Memorandum by the Chief of the Division of Latin American Affairs (Wilson)

Dr. Alfaro, Minister of Panama, came in. He said that he had instructions from President Arias to inquire regarding the payment of the Canal annuity “in gold coin of the United States,” as provided in the 1903 Treaty.26 In this connection President Arias desired him to refer to the conversation which President Arias had with President Roosevelt on this subject.27 President Arias stated that the first night at the White House he had mentioned the matter and had asked that payment be made on a gold basis. At this point Dr. Alfaro read me a letter he had received from President Arias in which the latter stated that President Roosevelt had answered, in effect, that there would be no question of making the payment on a good [gold?] basis, because it was an obligation of an international character.

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Dr. Alfaro then said that he recalled that President Arias had mentioned to him, the day following the afore-mentioned conversation, that President Roosevelt had added something to the effect that he wanted the benefit of the gold payment to accrue to Panama and not “to the bankers,” Dr. Alfaro stated that under the terms of the trust agreement for the 1923 loan and subsequent instructions issued by the Government of Panama, the Canal annuity of $250,000 was paid over by the United States Government to Mr. William Nelson Cromwell as Fiscal Agent of the Republic of Panama, for application against the service of the loan. Dr. Alfaro said that it was his understanding that all of the $250,000 was not required for the service of the 1923 loan, since the revenue from the Constitutional Fund of six million dollars was also pledged to the service of this loan. The 1928 loan, now in partial default, had a second lien on the Canal annuity and the income from the Constitutional Fund, as well as having certain specific revenues pledged in its favor.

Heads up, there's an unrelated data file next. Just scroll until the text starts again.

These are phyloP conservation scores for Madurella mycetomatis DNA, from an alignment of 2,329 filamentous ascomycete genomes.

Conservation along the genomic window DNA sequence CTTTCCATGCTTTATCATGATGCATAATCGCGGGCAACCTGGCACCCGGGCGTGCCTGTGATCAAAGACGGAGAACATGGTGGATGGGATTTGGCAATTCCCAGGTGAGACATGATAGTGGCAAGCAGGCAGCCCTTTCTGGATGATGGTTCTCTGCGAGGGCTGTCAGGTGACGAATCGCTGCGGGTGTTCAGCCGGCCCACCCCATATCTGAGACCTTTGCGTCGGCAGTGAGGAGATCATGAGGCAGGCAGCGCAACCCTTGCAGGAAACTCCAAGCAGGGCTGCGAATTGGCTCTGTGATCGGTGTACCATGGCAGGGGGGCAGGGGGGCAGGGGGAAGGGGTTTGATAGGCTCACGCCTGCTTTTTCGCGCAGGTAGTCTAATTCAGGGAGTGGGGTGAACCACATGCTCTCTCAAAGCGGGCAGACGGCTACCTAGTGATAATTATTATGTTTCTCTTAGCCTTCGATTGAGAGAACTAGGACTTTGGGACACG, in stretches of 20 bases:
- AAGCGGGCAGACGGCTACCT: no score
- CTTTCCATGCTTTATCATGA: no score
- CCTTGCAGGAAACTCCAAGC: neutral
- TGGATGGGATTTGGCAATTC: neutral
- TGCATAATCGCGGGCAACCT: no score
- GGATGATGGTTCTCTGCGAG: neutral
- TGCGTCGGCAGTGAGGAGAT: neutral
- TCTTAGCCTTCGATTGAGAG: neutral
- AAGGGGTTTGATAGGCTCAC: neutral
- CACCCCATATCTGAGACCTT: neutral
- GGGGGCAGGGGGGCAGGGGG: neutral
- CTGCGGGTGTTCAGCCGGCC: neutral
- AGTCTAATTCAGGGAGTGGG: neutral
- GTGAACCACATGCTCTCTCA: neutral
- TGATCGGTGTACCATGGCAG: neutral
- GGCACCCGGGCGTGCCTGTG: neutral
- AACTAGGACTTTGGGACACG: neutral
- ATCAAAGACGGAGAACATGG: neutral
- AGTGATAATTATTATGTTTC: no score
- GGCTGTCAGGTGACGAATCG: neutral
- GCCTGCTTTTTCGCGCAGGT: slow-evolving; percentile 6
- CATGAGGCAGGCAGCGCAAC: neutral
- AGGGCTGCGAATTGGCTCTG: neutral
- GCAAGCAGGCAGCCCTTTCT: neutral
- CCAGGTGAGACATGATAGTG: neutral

Dr. Alfaro said that it was the intention of the Republic of Panama to deposit with Mr. Cromwell, as heretofore, the $250,000 in legal tender money, in accordance with the Republic’s obligations; however, Panama desired that the additional amount, representing the difference between the annuity in “legal tender” and on a gold basis should be made available directly to Panama.

I told Dr. Alfaro that I had not known before that this matter had been discussed between the two Presidents. I said that we would at once give consideration to it and would advise him later.

Edwin C. Wilson
  1. Signed at Washington, November 18, 1903, Foreign Relations, 1904, p. 543.
  2. For correspondence concerning the visit of the President of Panama to the United States in October 1933, see ibid., 1933, vol. v, pp. 852 ff.